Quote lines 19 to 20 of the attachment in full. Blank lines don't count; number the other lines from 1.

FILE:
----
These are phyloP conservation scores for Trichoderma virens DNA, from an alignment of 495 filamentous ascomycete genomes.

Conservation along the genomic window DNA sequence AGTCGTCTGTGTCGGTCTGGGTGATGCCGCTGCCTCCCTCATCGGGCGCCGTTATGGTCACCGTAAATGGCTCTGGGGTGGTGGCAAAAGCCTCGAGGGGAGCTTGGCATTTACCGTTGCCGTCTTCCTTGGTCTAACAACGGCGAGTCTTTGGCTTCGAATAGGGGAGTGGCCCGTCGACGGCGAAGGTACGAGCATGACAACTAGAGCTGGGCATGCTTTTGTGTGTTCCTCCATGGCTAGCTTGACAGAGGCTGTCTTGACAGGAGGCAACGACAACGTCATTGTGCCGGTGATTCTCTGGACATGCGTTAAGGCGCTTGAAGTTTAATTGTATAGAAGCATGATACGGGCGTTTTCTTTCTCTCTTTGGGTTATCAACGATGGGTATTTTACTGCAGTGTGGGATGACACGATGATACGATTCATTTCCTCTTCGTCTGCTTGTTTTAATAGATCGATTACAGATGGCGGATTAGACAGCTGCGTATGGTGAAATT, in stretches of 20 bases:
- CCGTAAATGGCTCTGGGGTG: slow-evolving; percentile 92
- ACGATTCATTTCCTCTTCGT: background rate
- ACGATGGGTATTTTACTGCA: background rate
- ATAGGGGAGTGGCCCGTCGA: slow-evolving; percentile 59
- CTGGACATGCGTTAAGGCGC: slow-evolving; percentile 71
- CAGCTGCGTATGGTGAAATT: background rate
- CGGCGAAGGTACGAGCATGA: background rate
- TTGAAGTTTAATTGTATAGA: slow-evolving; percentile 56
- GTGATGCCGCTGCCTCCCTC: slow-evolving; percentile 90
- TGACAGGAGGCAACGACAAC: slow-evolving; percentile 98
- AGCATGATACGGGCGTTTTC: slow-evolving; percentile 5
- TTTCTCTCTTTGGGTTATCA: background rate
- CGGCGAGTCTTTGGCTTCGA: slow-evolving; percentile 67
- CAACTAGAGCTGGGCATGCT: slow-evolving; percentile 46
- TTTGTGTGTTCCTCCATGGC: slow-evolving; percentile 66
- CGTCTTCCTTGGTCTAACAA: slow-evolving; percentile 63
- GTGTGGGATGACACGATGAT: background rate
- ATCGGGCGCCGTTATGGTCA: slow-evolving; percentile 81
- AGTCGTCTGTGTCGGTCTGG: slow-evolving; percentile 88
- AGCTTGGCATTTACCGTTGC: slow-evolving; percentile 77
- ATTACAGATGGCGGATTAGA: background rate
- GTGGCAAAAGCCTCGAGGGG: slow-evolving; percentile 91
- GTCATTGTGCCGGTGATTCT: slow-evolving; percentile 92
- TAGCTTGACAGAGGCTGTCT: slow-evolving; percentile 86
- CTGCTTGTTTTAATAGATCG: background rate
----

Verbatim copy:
- GTGTGGGATGACACGATGAT: background rate
- ATCGGGCGCCGTTATGGTCA: slow-evolving; percentile 81